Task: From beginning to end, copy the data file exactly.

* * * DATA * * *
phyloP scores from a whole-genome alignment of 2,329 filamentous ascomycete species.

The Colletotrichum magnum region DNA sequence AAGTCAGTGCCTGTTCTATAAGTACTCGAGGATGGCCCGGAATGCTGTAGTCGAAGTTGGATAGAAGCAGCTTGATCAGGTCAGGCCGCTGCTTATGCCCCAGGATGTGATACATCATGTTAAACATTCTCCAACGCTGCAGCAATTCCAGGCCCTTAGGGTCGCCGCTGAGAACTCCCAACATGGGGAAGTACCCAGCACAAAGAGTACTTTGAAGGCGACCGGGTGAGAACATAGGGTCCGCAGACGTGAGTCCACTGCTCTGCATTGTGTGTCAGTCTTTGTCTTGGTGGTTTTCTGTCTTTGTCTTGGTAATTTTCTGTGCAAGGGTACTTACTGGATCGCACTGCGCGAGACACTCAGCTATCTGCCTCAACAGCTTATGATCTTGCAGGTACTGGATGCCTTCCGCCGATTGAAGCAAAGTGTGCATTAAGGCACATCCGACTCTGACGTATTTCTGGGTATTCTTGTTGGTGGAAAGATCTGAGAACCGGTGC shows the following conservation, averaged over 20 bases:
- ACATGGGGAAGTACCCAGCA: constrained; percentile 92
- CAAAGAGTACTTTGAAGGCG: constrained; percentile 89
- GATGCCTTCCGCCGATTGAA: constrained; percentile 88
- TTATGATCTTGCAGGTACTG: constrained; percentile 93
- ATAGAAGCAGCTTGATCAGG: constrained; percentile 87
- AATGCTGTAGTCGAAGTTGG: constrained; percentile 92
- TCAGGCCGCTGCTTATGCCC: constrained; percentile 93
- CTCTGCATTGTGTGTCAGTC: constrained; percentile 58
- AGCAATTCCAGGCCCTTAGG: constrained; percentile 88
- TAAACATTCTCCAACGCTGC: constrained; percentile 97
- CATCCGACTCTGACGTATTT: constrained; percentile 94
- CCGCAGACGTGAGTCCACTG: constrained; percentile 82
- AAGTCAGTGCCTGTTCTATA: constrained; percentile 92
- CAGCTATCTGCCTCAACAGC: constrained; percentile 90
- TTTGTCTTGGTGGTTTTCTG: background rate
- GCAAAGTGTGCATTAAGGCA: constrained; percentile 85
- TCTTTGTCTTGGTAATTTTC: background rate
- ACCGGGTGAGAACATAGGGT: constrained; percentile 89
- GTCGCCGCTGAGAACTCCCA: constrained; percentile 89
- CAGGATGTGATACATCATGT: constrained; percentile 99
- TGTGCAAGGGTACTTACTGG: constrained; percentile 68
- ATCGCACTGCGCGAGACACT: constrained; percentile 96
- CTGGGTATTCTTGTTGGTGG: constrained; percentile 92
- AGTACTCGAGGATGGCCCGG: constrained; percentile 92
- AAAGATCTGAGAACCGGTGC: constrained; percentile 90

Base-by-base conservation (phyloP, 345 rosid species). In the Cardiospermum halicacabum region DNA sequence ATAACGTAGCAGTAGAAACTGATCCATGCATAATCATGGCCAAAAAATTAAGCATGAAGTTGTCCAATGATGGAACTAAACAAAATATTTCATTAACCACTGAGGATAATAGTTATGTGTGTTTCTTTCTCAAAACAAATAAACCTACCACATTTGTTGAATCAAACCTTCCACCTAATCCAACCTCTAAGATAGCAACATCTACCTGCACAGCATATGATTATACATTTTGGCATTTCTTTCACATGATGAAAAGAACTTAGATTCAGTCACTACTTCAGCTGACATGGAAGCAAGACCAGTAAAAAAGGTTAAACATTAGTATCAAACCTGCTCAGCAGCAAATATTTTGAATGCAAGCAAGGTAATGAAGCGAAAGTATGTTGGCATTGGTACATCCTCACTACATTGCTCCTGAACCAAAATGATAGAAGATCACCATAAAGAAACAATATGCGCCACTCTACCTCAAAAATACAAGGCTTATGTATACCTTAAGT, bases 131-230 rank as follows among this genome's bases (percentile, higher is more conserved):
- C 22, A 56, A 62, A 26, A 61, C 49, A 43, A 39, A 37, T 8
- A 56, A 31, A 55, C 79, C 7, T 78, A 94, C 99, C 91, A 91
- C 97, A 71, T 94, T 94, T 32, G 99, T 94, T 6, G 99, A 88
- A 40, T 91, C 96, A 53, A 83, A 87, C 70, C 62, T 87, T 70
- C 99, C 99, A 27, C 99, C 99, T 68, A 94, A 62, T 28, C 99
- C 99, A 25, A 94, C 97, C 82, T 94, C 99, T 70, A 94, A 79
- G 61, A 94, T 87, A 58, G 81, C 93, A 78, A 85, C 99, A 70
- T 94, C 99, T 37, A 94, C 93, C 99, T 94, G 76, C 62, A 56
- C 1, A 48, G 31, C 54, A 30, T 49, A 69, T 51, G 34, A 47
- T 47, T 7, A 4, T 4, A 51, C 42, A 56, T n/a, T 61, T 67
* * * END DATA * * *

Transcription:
phyloP scores from a whole-genome alignment of 2,329 filamentous ascomycete species.

The Colletotrichum magnum region DNA sequence AAGTCAGTGCCTGTTCTATAAGTACTCGAGGATGGCCCGGAATGCTGTAGTCGAAGTTGGATAGAAGCAGCTTGATCAGGTCAGGCCGCTGCTTATGCCCCAGGATGTGATACATCATGTTAAACATTCTCCAACGCTGCAGCAATTCCAGGCCCTTAGGGTCGCCGCTGAGAACTCCCAACATGGGGAAGTACCCAGCACAAAGAGTACTTTGAAGGCGACCGGGTGAGAACATAGGGTCCGCAGACGTGAGTCCACTGCTCTGCATTGTGTGTCAGTCTTTGTCTTGGTGGTTTTCTGTCTTTGTCTTGGTAATTTTCTGTGCAAGGGTACTTACTGGATCGCACTGCGCGAGACACTCAGCTATCTGCCTCAACAGCTTATGATCTTGCAGGTACTGGATGCCTTCCGCCGATTGAAGCAAAGTGTGCATTAAGGCACATCCGACTCTGACGTATTTCTGGGTATTCTTGTTGGTGGAAAGATCTGAGAACCGGTGC shows the following conservation, averaged over 20 bases:
- ACATGGGGAAGTACCCAGCA: constrained; percentile 92
- CAAAGAGTACTTTGAAGGCG: constrained; percentile 89
- GATGCCTTCCGCCGATTGAA: constrained; percentile 88
- TTATGATCTTGCAGGTACTG: constrained; percentile 93
- ATAGAAGCAGCTTGATCAGG: constrained; percentile 87
- AATGCTGTAGTCGAAGTTGG: constrained; percentile 92
- TCAGGCCGCTGCTTATGCCC: constrained; percentile 93
- CTCTGCATTGTGTGTCAGTC: constrained; percentile 58
- AGCAATTCCAGGCCCTTAGG: constrained; percentile 88
- TAAACATTCTCCAACGCTGC: constrained; percentile 97
- CATCCGACTCTGACGTATTT: constrained; percentile 94
- CCGCAGACGTGAGTCCACTG: constrained; percentile 82
- AAGTCAGTGCCTGTTCTATA: constrained; percentile 92
- CAGCTATCTGCCTCAACAGC: constrained; percentile 90
- TTTGTCTTGGTGGTTTTCTG: background rate
- GCAAAGTGTGCATTAAGGCA: constrained; percentile 85
- TCTTTGTCTTGGTAATTTTC: background rate
- ACCGGGTGAGAACATAGGGT: constrained; percentile 89
- GTCGCCGCTGAGAACTCCCA: constrained; percentile 89
- CAGGATGTGATACATCATGT: constrained; percentile 99
- TGTGCAAGGGTACTTACTGG: constrained; percentile 68
- ATCGCACTGCGCGAGACACT: constrained; percentile 96
- CTGGGTATTCTTGTTGGTGG: constrained; percentile 92
- AGTACTCGAGGATGGCCCGG: constrained; percentile 92
- AAAGATCTGAGAACCGGTGC: constrained; percentile 90

Base-by-base conservation (phyloP, 345 rosid species). In the Cardiospermum halicacabum region DNA sequence ATAACGTAGCAGTAGAAACTGATCCATGCATAATCATGGCCAAAAAATTAAGCATGAAGTTGTCCAATGATGGAACTAAACAAAATATTTCATTAACCACTGAGGATAATAGTTATGTGTGTTTCTTTCTCAAAACAAATAAACCTACCACATTTGTTGAATCAAACCTTCCACCTAATCCAACCTCTAAGATAGCAACATCTACCTGCACAGCATATGATTATACATTTTGGCATTTCTTTCACATGATGAAAAGAACTTAGATTCAGTCACTACTTCAGCTGACATGGAAGCAAGACCAGTAAAAAAGGTTAAACATTAGTATCAAACCTGCTCAGCAGCAAATATTTTGAATGCAAGCAAGGTAATGAAGCGAAAGTATGTTGGCATTGGTACATCCTCACTACATTGCTCCTGAACCAAAATGATAGAAGATCACCATAAAGAAACAATATGCGCCACTCTACCTCAAAAATACAAGGCTTATGTATACCTTAAGT, bases 131-230 rank as follows among this genome's bases (percentile, higher is more conserved):
- C 22, A 56, A 62, A 26, A 61, C 49, A 43, A 39, A 37, T 8
- A 56, A 31, A 55, C 79, C 7, T 78, A 94, C 99, C 91, A 91
- C 97, A 71, T 94, T 94, T 32, G 99, T 94, T 6, G 99, A 88
- A 40, T 91, C 96, A 53, A 83, A 87, C 70, C 62, T 87, T 70
- C 99, C 99, A 27, C 99, C 99, T 68, A 94, A 62, T 28, C 99
- C 99, A 25, A 94, C 97, C 82, T 94, C 99, T 70, A 94, A 79
- G 61, A 94, T 87, A 58, G 81, C 93, A 78, A 85, C 99, A 70
- T 94, C 99, T 37, A 94, C 93, C 99, T 94, G 76, C 62, A 56
- C 1, A 48, G 31, C 54, A 30, T 49, A 69, T 51, G 34, A 47
- T 47, T 7, A 4, T 4, A 51, C 42, A 56, T n/a, T 61, T 67